In Utah, having air conditioning to make it through the hottest months of the year is a necessity for many homeowners. However, older homes were not designed with central AC in mind, and installing a new system (especially when you don't have forced air heating) can be expensive and difficult.
Fortunately, because Utah has a dry climate, central air is not your only option. Many people opt to install evaporative coolers, otherwise known as "swamp" coolers, instead of central AC. Swamp coolers use a fan that pushes warm air through a pad soaked with cool water. When the air passes through the pad, the water cools the air, which then enters your home.
There are pros and cons to either cooling option. Here's what you need to know about each system when you're faced with the choice.
It's much simpler to install a swamp cooler than an entire home AC system. However, if you already have central heating, central air becomes less challenging to install. Your AC can use the same ducting that your heating does, so the process becomes as easy as installing the compressor and hooking up the electrical lines and fans to distribute the air through the home.
Swamp coolers are normally installed on the roof. The unit can look slightly out of place on a rooftop, but it does not require ducting anywhere else in the house.
Cost to Run
The cost of installation and running the swamp cooler makes it the winner in the savings category. Central air conditioning compressors require a lot of electricity to run. A swamp cooler only needs electricity to power a simple fan and water pump. According to the U.S. Department of Energy, they use only a quarter of the energy that a central AC compressor uses.
For budget savvy consumers, the swamp cooler is the more economical choice for summer cooling.
Central AC does require some maintenance, but this is mostly clearing away debris from the compressor and making sure that the air filters are changed.
Evaporative coolers require much more maintenance. They must be winterized and sealed off before each winter. The pads that hold the water should be changed frequently to prevent mildew growth. The pump can wear out and will need replacing every few years. For people who like to turn on the AC and forget about it, swamp coolers are not the right fit.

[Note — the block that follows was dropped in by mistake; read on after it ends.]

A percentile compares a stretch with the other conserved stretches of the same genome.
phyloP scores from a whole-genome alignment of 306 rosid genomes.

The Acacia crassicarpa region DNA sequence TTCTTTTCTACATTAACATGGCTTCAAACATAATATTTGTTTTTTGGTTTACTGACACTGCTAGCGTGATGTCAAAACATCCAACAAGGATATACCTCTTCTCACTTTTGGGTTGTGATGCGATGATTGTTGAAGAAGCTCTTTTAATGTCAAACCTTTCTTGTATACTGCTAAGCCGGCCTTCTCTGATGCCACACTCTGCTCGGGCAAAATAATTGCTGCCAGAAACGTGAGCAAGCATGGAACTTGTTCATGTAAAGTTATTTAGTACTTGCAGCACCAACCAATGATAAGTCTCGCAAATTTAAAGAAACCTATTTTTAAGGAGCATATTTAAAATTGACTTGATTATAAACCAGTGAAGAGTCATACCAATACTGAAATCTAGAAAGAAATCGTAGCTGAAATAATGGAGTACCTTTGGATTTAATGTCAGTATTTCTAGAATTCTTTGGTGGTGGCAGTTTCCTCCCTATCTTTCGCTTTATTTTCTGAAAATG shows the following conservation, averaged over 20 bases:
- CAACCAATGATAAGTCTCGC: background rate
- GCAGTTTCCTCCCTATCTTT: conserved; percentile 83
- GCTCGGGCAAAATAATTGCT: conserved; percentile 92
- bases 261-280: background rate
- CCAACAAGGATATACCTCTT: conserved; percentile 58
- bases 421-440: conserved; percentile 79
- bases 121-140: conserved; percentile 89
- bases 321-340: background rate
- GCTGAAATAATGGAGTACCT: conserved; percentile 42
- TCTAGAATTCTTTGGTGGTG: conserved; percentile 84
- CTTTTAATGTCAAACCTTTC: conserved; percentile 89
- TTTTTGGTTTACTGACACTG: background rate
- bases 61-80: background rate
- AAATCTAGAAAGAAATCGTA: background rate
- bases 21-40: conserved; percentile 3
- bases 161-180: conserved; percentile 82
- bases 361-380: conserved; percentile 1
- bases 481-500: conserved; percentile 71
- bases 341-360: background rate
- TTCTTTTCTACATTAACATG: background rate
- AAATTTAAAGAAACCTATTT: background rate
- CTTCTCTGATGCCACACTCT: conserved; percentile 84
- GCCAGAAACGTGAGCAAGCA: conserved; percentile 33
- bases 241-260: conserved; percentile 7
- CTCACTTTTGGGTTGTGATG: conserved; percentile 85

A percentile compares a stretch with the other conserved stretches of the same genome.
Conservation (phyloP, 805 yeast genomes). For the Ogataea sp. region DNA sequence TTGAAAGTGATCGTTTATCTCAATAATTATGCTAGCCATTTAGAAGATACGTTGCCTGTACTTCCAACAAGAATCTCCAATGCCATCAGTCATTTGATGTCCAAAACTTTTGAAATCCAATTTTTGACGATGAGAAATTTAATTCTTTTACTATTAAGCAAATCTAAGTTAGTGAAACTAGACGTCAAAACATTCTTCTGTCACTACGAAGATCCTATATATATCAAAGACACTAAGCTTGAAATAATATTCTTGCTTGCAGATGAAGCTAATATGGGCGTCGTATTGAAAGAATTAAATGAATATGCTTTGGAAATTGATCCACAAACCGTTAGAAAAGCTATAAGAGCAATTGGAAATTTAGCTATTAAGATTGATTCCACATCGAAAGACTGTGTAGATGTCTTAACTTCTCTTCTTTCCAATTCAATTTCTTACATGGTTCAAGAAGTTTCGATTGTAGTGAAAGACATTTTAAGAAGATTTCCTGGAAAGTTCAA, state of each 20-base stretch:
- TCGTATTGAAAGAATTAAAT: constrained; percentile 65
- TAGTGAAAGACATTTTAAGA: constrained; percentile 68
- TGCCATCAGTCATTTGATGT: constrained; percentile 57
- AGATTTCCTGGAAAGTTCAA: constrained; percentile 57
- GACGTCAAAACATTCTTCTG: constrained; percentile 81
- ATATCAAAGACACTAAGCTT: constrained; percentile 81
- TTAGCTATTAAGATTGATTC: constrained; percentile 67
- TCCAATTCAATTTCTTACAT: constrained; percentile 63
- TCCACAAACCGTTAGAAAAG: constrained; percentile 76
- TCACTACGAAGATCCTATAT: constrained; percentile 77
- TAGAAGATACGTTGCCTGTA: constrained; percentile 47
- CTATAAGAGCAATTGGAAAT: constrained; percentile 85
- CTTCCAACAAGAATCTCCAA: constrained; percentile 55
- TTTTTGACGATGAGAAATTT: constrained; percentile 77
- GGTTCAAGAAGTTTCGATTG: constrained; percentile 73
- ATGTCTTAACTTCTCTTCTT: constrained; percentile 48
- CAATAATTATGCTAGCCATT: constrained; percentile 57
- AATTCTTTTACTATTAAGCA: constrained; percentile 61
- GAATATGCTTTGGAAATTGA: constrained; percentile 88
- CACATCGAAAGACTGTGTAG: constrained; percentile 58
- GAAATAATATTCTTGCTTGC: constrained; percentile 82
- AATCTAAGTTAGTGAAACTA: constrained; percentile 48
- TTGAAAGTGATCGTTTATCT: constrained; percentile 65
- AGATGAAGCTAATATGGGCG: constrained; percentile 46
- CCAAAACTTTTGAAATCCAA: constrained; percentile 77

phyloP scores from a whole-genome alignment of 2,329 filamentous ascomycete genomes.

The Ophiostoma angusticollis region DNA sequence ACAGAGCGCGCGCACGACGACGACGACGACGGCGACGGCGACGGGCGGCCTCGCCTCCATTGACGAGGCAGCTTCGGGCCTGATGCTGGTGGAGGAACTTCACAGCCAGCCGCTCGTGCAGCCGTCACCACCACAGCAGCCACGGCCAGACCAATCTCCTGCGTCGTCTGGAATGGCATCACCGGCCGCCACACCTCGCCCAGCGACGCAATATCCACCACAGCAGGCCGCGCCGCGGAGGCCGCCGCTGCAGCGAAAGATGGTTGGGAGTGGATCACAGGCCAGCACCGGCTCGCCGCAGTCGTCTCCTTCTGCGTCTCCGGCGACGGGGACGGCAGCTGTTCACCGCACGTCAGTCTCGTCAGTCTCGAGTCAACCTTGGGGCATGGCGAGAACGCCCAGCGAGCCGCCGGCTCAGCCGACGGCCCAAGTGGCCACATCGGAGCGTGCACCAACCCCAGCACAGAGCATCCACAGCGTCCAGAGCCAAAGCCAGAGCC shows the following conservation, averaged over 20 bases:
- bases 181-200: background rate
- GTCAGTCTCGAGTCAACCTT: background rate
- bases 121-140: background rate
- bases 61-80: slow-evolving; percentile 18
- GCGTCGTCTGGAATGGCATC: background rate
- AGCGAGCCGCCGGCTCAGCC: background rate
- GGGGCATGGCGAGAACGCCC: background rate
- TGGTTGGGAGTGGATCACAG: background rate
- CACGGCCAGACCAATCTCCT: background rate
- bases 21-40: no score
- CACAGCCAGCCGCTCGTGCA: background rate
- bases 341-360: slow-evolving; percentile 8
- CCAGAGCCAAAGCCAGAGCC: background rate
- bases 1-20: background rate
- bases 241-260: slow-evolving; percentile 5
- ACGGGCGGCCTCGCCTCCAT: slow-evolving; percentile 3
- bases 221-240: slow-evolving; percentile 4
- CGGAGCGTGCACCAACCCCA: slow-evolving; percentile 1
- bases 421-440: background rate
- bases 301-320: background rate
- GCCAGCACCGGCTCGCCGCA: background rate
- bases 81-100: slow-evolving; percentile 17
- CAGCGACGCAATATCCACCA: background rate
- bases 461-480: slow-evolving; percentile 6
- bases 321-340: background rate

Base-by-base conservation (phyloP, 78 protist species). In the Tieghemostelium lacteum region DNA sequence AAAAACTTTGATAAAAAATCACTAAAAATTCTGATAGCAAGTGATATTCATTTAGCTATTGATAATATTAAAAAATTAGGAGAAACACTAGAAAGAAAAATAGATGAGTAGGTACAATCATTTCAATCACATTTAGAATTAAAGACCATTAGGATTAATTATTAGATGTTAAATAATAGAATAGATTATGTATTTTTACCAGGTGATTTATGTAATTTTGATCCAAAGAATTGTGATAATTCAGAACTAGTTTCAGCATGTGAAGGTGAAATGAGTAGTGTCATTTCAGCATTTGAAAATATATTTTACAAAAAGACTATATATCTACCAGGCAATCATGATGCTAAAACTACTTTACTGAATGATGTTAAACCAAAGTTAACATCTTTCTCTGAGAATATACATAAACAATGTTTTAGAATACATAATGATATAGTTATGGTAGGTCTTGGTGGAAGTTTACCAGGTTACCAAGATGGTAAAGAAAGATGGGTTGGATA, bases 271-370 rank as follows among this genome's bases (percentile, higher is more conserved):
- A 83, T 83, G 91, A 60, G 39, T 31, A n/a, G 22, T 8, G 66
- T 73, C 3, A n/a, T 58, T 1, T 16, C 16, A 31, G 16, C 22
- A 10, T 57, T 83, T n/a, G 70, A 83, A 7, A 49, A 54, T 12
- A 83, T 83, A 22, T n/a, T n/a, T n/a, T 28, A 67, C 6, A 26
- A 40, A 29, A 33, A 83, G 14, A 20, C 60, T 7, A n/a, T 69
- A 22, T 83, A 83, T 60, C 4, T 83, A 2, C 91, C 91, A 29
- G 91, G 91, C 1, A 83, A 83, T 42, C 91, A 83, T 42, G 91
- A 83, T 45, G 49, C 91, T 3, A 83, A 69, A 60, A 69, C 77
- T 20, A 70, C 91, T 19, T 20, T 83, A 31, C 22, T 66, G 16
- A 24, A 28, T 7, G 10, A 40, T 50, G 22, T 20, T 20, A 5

Another difference between central cooling and swamp coolers is how the cool air circulates through the home. Swamp coolers usually do not connect with any ducting. Instead, they move through the home by changes in pressure. When you keep the windows cracked in each room, the cool air flows into the home and forces warmer air out, pulling cool air into each room.
However, this motion is hurt by home layouts and closed doors. The disadvantages include:
- Reduced cooling capacity for larger homes. For homes with larger square footage, one cooling unit may not provide enough cool air to make a difference.
- Reduced cooling in upstairs or downstairs areas. For two story homes, you might need two swamp coolers to handle each floor separately or one area won’t be as cool as the other.
- Reduced effectiveness in closed-room designs. For homes that don't have open floor plans, evenly cooling the house can be a challenge.
- Reduced freedom to close doors. For people who like to keep bedroom doors shut at night, the cool air can't flow into the room as easily.
People with larger homes or with historic homes that have many separate rooms may not find that a swamp cooler is as effective as it might be for those in small ranch-style houses or apartments.
One particular benefit of central air conditioning is that you can set your thermostat to any temperature you would like. For those who like it very cold, 65 degrees might be the temperature of choice. For those who just like to take the edge off the summer heat, 78 degrees may feel comfortable.
With a swamp cooler, you do not have this advantage. You will find that your cooler may struggle to provide very cold air when temps soar into triple digits. The cooling capacity of the water in the pads remains the same, so when temperatures soar into triple digits, the air blowing from your cooler will still be less hot than outside, but it won't be as cold as you might like.
Finally, swamp coolers are affected more by the weather than central air conditioners. In order for the evaporative cooling effect to work, the air going through the cooler must be very dry and warm. So, if there is a warm rain storm or if humidity increases, the cooler will not work as well.
For more information about air conditioning installation costs and maintenance, contact us at Dick Kearsley Service Center.